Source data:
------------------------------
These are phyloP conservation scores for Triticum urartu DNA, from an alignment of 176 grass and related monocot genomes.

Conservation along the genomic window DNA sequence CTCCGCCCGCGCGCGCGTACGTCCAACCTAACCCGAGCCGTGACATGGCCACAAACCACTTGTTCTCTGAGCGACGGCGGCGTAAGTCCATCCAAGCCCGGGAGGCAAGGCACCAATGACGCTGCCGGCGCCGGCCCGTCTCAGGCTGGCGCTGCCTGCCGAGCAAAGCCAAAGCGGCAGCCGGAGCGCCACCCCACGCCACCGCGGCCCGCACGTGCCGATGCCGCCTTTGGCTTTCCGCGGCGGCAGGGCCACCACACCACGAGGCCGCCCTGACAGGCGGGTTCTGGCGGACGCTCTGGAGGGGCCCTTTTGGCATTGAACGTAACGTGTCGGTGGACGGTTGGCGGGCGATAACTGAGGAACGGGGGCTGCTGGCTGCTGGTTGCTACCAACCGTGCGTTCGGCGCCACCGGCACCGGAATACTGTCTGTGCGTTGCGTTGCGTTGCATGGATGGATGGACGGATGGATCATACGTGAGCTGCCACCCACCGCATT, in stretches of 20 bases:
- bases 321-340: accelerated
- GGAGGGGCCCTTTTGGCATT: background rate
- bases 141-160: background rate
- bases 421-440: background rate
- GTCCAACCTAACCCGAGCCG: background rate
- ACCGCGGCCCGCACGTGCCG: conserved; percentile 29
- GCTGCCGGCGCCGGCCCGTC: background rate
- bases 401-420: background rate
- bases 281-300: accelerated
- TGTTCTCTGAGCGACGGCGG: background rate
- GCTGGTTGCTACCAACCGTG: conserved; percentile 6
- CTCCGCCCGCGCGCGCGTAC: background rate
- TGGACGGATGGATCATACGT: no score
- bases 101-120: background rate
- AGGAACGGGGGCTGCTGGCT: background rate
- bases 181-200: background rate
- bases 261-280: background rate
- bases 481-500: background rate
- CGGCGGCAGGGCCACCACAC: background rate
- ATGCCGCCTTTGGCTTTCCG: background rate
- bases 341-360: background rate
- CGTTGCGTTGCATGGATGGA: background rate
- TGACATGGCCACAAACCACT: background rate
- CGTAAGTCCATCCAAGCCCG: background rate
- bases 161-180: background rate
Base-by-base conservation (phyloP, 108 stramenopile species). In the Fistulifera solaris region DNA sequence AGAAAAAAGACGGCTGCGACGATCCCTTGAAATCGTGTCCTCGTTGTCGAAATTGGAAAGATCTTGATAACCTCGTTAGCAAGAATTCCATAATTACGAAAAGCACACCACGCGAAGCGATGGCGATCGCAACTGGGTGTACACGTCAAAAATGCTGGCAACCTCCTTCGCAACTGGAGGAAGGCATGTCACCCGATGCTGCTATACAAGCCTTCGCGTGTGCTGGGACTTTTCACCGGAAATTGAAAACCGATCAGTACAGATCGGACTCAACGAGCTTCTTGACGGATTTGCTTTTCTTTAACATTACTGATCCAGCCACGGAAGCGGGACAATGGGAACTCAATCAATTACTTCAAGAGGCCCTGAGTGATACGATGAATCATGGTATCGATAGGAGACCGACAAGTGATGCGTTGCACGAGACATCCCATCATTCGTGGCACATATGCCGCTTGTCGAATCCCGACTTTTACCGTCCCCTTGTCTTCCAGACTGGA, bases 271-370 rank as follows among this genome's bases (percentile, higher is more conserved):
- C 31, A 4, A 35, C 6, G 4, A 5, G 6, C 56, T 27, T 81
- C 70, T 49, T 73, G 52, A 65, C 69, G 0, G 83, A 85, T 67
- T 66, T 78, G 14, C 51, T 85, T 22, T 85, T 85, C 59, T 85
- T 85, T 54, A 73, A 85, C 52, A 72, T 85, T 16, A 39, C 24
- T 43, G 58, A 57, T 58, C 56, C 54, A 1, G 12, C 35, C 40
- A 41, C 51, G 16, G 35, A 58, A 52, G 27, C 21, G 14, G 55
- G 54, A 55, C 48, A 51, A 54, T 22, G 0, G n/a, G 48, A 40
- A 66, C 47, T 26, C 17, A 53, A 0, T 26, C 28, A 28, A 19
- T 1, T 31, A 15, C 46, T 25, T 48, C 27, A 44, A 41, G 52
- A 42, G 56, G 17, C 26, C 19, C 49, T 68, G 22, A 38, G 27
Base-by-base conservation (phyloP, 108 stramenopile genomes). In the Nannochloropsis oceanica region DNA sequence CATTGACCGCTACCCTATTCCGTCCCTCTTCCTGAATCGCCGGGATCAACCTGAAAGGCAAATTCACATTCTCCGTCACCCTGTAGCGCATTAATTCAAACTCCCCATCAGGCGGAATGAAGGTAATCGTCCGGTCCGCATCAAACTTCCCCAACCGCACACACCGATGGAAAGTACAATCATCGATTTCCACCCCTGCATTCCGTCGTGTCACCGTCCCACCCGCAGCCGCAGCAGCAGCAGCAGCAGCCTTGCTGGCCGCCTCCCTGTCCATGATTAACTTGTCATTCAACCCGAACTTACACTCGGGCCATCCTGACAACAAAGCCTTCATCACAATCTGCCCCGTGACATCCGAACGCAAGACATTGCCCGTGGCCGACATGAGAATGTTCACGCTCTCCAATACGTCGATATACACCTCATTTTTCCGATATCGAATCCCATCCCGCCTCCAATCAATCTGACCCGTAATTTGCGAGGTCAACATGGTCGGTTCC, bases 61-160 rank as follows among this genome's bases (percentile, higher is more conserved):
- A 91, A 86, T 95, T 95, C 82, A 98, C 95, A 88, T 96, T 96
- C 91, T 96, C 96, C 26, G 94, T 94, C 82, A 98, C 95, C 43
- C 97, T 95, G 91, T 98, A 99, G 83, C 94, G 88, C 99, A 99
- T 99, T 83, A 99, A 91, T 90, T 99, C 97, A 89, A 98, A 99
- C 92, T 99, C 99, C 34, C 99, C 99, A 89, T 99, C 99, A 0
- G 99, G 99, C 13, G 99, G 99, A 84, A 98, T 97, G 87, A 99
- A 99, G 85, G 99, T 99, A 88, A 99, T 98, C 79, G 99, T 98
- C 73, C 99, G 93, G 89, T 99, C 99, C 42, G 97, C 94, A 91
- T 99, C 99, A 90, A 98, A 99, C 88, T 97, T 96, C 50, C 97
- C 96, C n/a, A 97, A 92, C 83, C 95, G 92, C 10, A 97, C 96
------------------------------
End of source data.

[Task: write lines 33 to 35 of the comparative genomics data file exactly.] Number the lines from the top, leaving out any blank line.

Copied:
- T 43, G 58, A 57, T 58, C 56, C 54, A 1, G 12, C 35, C 40
- A 41, C 51, G 16, G 35, A 58, A 52, G 27, C 21, G 14, G 55
- G 54, A 55, C 48, A 51, A 54, T 22, G 0, G n/a, G 48, A 40